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Five ways to combat loneliness in old age

Loneliness is common in people over the age of 65. In fact, 200,000 older people have not had a conversation with friends or family in over a month. Loneliness can be a major factor in reducing general quality of life and is associated with depression, impaired cognitive health and mental health problems. At Barchester, we are well aware of the damage loneliness can cause and we are dedicated to supporting all of our residents to make sure loneliness is not affecting them.

Communicate online

A great idea is to get to grips with how you can communicate with friends and family using the internet. If family and friends live far away then Social Networking sites, like Facebook, or video chat services, such as Skype, can be great ways to stay in touch using a PC, mobile or tablet. You could also use the internet to track down old school friends or to join online forums with like minded people to discuss topics you are interested in. The internet has opened up many easy ways to access channels of communication.

Take up a new hobby

71 percent of over 60s like to spend their time tackling new challenges and pursuing their passions. A new hobby could be a great way to get out of the house and meet new people, or to stay in contact with friends and family. There are plenty of low-impact exercise activities, such as yoga, cycling and golf to get involved in, by joining clubs or local classes. Here at Barchester, residents are welcome to try out a range of activities and participate in the clubs that we organise.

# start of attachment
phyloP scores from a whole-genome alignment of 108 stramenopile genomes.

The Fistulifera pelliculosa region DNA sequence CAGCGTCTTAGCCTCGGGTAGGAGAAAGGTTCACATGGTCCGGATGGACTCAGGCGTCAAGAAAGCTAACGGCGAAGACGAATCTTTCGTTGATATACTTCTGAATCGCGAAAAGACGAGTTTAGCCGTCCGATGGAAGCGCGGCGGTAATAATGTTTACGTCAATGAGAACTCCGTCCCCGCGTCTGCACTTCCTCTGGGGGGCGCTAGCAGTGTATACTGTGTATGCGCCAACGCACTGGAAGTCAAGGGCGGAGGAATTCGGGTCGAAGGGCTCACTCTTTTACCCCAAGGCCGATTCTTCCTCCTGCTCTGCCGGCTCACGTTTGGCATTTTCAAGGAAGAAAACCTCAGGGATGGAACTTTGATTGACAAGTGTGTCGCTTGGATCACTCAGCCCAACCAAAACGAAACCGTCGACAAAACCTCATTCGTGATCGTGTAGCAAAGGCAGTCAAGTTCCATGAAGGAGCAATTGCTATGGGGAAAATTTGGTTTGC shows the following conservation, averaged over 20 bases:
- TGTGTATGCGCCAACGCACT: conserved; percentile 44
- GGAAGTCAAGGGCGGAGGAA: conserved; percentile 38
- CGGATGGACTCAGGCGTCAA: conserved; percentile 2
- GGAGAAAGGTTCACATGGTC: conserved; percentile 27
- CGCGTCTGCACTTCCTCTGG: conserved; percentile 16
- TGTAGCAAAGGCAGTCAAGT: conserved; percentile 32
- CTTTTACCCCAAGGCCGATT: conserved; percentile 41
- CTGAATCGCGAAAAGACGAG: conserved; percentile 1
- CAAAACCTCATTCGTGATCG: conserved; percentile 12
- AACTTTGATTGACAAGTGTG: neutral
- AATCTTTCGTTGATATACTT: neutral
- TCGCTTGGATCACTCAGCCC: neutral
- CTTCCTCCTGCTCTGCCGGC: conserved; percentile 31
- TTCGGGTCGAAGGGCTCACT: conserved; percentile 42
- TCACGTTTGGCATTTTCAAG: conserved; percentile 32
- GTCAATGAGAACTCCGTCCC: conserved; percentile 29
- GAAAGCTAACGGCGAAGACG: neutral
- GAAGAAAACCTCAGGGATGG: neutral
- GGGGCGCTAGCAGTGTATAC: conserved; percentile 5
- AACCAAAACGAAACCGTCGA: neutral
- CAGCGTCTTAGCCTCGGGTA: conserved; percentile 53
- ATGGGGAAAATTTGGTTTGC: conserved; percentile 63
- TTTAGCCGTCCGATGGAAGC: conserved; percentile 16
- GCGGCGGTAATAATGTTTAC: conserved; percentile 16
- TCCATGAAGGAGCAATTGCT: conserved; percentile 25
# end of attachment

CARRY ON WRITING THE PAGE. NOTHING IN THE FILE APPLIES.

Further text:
Get involved in the local community

Another great way to get out of the house and stay in contact with people is to get involved with the local community. Whether you spend some time volunteering, helping to run or participating in local clubs and groups, being part of the community will help you find regular conversation and enjoy a sense of wellbeing.

Invite friends and family over for a meal

When you live alone it can be easy to think that people don’t want to visit you, but friends and family would love to be invited for dinner. Sometimes, you just need to reach out – they may be feeling the same, too! Beyond just spending time with friends and family, cooking a meal for others will get you out to the shops where you might bump into people you know. 

Consider assisted living

Another option to combat loneliness might be to consider moving into an assisted living facility or care home. If you struggle to get involved or meet new people, then it might be the right time for you to move into a community with people of a similar age. You will soon make friends and discovered that you share interests. At Barchester we support all of our residents to ensure everyone can get involved in the discussions and activities that they are interested in. We believe in improving all of our residents’ quality of life. 

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